Alumnus learns about himself by coming to understand his father better.
by Matt Murray
Four years ago, I set out to write a book about my father. In a way, though, I was really writing about myself.
For years, I'd known I would someday want to write about the sudden turn Dad took in midlife. A suburban homeowner, father of four, widower and government bureaucrat, he'd retired at 52 and, to our family's surprise, plunged into a return to the Catholic Church. Within a short time, he was attending daily Mass, fasting, even crying when the Eucharist was lifted every day.
Soon after I left home for Northwestern in 1983, Dad had shed most of the family's belongings, given up our home and turned into a religious nomad for several months, staying with friends and visiting religious communities while trying to figure out where he belonged. He finally settled at St. Bede Abbey in Peru, Ill., about 100 miles from Chicago, where he has been living as a Benedictine monk ever since.
I always knew it was a great story. But for a long time, I also knew it wasn't one I was ready to write.
When I was in college, I was torn between feelings of resentment toward Dad for breaking up our home and admiration for the conviction with which he had pursued his faith. But, like a lot of college students, I was not particularly religious myself. I saw his actions through a purely personal prism: how they affected me.
It wasn't until a few years out of Northwestern that I began to gain a different perspective. I had assumed that life after college would bring me instant satisfaction and success. As an undergraduate at the Medill School of Journalism, I foresaw a future of writing great works and unleashing my creative potential.
Instead, I struggled, moving from place to place and job to job in search of money and professional satisfaction. I was a copy editor at a mid-sized newspaper far away in Virginia, a police reporter in Chicago making only $14,000 a year, then a reporter at a different, smaller paper in Virginia. I moved so often I made almost no friends and kept losing touch with most of those I had. I piled up debts and began to feel I had completely missed out on some exciting experience of youth that I was supposed to be having.
I began to learn, in other words, the common lesson that the dreams of a college kid and the reality of the world are often separated by a vast gulf.
It was then, as an increasingly frustrated and unhappy young adult, that I began to understand my father better. Gradually, I came to view him not just as Dad but as an adult in his own right, with his own frustrations and ambitions. I began to empathize with him as a fellow human being. And I began to want to better understand what had happened to him, to find out whether the change in his life might provide a clue to my own unhappiness and a way to escape it.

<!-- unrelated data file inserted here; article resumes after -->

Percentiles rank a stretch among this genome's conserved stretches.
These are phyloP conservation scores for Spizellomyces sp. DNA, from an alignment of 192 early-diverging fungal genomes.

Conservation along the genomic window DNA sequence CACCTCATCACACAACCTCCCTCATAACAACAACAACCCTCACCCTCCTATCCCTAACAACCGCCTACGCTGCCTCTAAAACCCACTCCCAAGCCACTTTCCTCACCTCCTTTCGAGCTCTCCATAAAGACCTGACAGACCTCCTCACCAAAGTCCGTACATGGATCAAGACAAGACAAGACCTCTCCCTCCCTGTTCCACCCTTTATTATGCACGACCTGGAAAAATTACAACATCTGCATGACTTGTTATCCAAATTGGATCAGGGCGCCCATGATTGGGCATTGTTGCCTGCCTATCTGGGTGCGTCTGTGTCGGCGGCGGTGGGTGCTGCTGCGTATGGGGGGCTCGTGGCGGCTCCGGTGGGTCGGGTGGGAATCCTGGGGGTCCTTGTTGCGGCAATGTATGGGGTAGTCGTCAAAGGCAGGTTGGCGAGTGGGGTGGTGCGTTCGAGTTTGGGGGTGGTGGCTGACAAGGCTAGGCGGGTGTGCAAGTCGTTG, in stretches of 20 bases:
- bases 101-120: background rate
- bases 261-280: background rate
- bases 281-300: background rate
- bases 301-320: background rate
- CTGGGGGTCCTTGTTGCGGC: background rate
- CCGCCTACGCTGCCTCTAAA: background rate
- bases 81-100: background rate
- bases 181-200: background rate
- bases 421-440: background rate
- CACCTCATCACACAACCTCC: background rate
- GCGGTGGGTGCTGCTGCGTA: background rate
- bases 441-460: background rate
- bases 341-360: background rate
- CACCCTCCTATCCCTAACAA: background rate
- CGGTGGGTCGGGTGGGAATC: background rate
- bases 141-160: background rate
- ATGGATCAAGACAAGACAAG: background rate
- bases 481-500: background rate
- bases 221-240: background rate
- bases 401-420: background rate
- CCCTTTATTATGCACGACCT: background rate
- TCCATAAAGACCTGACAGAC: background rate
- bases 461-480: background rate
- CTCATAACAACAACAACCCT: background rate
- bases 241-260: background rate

As I probed Dad's life, I learned how much we'd had in common. He, too, had wanted to be a writer as young man. He had moved to New York to write a novel in the 1950s and failed. He, too, had worried about money and had hard times making personal connections when he was young.
Even after his marriage, he had been a bit of a loner. It wasn't until he returned to the church that he began to find his true happiness.
This was valuable to me. Not the church part, exactly though I did begin to ponder religion more seriously than I had in years. What was most important was to know that the difficulties I'd experienced were far from unique, that the post-college years are a crashing comedown to earth for many people.
Since I started my exploration, I've begun to relate to Dad in a new way. Lingering old feelings of resentment have faded. Now I'm happy for him and the joy he seems to have found. We talk on the phone every week, see each other once or twice a year, share a love of music and politics.
I can't foresee ever having the religious commitment he has. I still grope for answers in my life that he has already found in his. But my father's story provided a framework for my own, gave me a measuring stick for my life. It shed a new light on who I was and how I had come to be where I am. It helped me, when I was ready, to begin to figure out some things about myself.
In a time when historical memory seems so short and things change so fast, it's hard to overestimate the value of a legacy like that.
Matt Murray (J87, GJ88) is a New Yorkbased reporter for the Wall Street Journal. His book, The Father and the Son: My Father's Journey into the Monastic Life, was published by HarperCollins last fall.